Desexing

Desexing

Unless you are 100% certain you intend to allow your dog or cat to breed, we recommend having your puppy/kitten desexed once it is 4-6 months old. Desexing has lots of health and behaviour benefits for both males and females.

There are numerous benefits for desexing (spaying) a female dog:
  • They will not develop uterine infections (pyometra)
  • They will not spot blood like when they were in season
  • They are significantly less likely to develop mammary tumours later in life.

Research states if your puppy is spayed before her first season (typically 6-12 months of age) then there is 98% reduction in risk of mammary tumour development (you are almost guaranteed she will not develop mammary tumours!). Each season your dog has increases the risk by about 20%.

 

​There are numerous benefits for desexing (castrating) a male dog:
  • They are less likely to be aggressive towards other dogs (not guaranteed, as there are a number of behaviours that can lead to aggression)
  • They are much less likely to develop prostate disease later in life.

Prostate disease can cause significant difficulty urinating, and can be a source of painful infection. 

  • They are less likely to try to escape your yard
  • They will not be motivated to seek out in-season female dogs

An entire (uncastrated) male dog can smell an in-season bitch up to 2km away!!

There are numerous benefits for desexing (spaying) a female cat:
  • They will not display in-heat behaviours such as restlessness and excessive vocalisation. 
  • We strongly recommend that your kitten is desexed if they are going to spend any time outdoors. Cats roam freely much further than dogs, and unwanted pregnancies are much more likely to occur.
  • Cats can produce multiple litters in a year, with most litters being larger than 4 kittens. 

 

There are numerous benefits for desexing (castrating) a male cat:
  • They are less likely to urine spray in their territory
  • They may not get into as many fights in the neighbourhood
  • They cannot contribute to the large population of feral/stray cats in our environment

What to do before and after surgery

Before surgery:

  • Make a booking for your pets operation.
  • If your pet is a dog, you can wash them the day before surgery as they are then unable to be washed for 10 days after their surgery.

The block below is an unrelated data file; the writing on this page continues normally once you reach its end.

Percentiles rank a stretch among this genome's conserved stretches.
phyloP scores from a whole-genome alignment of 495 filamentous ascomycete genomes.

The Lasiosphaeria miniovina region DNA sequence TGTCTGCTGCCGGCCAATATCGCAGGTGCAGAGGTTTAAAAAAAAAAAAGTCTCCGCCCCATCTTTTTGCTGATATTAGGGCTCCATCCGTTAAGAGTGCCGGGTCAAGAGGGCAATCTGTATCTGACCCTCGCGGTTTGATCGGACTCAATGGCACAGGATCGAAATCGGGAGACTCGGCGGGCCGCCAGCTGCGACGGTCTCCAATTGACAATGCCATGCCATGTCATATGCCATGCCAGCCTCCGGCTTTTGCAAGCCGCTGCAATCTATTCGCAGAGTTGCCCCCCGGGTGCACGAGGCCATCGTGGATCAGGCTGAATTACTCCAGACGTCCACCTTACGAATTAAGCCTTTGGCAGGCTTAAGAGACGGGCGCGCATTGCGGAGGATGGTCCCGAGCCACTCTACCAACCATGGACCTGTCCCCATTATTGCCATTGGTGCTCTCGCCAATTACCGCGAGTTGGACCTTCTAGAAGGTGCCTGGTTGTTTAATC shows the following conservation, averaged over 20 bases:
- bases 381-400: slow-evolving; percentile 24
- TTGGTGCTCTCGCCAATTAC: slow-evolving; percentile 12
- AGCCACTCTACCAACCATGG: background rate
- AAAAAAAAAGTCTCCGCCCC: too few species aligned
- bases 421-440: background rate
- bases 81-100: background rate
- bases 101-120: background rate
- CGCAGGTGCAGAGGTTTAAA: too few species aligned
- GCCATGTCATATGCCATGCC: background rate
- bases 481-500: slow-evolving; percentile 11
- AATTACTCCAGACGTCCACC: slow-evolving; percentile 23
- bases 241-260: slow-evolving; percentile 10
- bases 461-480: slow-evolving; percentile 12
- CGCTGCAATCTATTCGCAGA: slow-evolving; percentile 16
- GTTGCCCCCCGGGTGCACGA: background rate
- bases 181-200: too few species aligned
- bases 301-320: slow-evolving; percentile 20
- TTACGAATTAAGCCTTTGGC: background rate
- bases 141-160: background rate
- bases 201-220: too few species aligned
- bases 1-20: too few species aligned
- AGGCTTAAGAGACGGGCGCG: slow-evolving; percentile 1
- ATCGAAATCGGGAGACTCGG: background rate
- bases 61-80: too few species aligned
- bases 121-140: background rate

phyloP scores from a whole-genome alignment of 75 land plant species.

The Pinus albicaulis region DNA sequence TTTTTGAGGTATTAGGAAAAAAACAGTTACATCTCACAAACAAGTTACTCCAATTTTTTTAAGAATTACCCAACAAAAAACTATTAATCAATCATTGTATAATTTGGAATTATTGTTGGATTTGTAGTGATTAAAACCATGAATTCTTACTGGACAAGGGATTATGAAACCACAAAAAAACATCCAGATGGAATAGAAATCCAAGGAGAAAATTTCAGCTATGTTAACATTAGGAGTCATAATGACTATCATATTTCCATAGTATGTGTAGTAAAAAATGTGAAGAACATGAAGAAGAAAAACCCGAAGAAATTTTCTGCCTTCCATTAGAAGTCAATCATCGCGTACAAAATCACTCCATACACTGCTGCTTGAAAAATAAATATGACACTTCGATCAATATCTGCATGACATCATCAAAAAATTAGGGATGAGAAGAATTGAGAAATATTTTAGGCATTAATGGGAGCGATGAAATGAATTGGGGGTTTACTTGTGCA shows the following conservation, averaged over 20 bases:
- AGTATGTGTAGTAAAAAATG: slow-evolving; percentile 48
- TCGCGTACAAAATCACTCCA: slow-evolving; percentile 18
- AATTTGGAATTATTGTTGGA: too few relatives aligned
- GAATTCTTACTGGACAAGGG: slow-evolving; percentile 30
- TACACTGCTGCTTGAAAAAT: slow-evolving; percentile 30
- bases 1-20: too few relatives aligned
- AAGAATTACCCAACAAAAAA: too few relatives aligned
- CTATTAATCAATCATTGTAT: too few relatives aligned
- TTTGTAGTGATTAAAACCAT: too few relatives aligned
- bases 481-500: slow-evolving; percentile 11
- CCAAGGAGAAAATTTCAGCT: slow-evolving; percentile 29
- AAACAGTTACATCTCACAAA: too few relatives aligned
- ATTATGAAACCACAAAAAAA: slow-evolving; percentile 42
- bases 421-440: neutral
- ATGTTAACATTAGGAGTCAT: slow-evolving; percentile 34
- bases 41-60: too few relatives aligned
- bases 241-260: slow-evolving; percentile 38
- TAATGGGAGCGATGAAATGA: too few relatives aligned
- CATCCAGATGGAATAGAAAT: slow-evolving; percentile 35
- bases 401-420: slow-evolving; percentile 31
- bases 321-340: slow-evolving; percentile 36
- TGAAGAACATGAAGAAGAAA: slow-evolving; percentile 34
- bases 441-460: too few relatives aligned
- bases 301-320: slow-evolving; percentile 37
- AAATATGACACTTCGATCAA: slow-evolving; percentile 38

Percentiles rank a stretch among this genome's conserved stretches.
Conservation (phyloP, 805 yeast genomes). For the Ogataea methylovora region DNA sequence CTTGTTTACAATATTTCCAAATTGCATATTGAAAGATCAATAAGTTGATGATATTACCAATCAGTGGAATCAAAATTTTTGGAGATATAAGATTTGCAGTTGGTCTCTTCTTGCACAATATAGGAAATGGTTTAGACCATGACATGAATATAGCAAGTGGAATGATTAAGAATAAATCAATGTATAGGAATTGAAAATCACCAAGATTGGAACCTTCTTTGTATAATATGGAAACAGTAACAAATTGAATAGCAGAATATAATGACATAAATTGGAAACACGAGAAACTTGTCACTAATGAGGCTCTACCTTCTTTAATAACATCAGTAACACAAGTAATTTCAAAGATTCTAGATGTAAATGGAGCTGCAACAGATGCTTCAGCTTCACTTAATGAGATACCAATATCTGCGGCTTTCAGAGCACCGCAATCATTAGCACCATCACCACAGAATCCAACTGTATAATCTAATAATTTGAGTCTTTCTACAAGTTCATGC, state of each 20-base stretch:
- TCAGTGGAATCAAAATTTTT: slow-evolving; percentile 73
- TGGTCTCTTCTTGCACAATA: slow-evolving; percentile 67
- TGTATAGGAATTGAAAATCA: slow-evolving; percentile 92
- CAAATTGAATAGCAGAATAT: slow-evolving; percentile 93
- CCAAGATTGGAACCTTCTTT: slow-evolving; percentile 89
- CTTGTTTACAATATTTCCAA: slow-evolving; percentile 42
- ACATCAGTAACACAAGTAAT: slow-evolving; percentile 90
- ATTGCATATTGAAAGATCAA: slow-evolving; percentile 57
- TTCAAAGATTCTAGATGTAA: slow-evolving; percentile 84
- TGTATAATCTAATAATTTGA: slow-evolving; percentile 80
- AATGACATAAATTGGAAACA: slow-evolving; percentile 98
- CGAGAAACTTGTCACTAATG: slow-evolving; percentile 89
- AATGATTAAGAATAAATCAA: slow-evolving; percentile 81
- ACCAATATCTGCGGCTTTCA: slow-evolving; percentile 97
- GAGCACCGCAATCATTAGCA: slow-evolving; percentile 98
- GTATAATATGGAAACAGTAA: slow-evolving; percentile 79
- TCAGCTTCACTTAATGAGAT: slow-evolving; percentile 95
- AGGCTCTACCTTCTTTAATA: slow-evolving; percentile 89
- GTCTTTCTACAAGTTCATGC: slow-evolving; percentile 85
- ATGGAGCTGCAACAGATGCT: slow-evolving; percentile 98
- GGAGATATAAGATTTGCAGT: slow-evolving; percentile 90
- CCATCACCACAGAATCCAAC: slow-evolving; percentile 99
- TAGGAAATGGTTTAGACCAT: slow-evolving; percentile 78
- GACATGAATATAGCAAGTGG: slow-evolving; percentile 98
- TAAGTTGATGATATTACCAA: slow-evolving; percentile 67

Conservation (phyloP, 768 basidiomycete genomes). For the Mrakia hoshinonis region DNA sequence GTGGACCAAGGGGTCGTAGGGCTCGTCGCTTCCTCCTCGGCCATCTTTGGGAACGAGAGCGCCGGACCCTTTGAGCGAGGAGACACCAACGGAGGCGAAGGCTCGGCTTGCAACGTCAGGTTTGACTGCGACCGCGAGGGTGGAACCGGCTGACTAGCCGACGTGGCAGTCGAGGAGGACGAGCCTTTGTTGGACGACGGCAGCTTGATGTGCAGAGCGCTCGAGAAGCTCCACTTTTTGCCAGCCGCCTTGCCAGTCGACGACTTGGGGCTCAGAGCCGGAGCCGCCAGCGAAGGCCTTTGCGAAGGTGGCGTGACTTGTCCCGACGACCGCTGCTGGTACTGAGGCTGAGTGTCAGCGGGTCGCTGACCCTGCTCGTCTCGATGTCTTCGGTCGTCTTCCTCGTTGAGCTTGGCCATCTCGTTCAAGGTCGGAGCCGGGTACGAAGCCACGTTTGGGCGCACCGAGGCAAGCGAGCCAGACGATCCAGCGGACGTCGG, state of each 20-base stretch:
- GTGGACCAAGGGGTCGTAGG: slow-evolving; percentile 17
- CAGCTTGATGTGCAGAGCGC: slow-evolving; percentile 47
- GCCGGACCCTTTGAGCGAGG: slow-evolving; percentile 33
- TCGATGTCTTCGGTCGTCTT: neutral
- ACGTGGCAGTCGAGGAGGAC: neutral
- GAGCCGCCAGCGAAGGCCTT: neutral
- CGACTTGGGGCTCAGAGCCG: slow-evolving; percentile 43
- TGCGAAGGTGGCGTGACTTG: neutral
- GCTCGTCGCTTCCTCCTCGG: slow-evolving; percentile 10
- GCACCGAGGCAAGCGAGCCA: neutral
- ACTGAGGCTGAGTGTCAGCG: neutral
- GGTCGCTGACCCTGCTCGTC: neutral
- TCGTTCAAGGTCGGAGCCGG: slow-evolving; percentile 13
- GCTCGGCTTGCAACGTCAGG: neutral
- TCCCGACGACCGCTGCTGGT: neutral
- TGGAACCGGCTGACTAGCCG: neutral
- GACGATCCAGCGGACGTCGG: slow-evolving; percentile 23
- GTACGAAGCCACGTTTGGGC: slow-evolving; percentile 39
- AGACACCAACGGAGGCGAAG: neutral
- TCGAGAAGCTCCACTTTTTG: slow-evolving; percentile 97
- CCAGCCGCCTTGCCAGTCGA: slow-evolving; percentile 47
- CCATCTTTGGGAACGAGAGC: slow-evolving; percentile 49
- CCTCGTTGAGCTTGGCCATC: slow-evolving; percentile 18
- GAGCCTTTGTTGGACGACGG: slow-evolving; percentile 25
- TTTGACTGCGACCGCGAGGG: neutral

• You can give you pet an evening meal as normal the day prior to surgery, but do not leave food out overnight. Water should be freely available to your pet.
  • A blood test may be performed prior to surgery to check vital organ function.
  • The vet will perform a thorough physical examination before administering an anaesthetic.
  •  Intravenous fluid therapy is required during most types of surgery. This will be discussed with you prior to the procedure.
  • To ensure your pet is as comfortable as possible, all pets receive pain relief as part of the desexing procedure, and we may prescribe medication for you to administer at home for a few days after the procedure.

After Surgery:

  • Keep your pet restrained and quiet as the effects of anaesthetic can take some time to wear off completely.
  • Keeping them quiet is also essential to allow the wound to heal. Their activity levels will need to be restricted for 10 days after the operation.
  • Food should be limited to small portions only on the night of surgery. Follow any dietary instructions that the vet has provided.
  • Ensure all post-surgical medications (if any) are administered as per the label instructions.
  • Ensure your pet’s rest area is clean to avoid infection.
  • Check the surgical wound at least twice daily for any signs of infection or disruption (e.g. bleeding, swelling, redness or discharge). Contact the vet immediately if any of these occur. Do not wait to see if they will spontaneously resolve.
  • Prevent your pet from licking or chewing the wound. Special cone-shaped collars assist with this problem. A single chew can remove the careful stitching with disastrous effects.
  • Ensure you return to us on time for routine post-operative check-ups.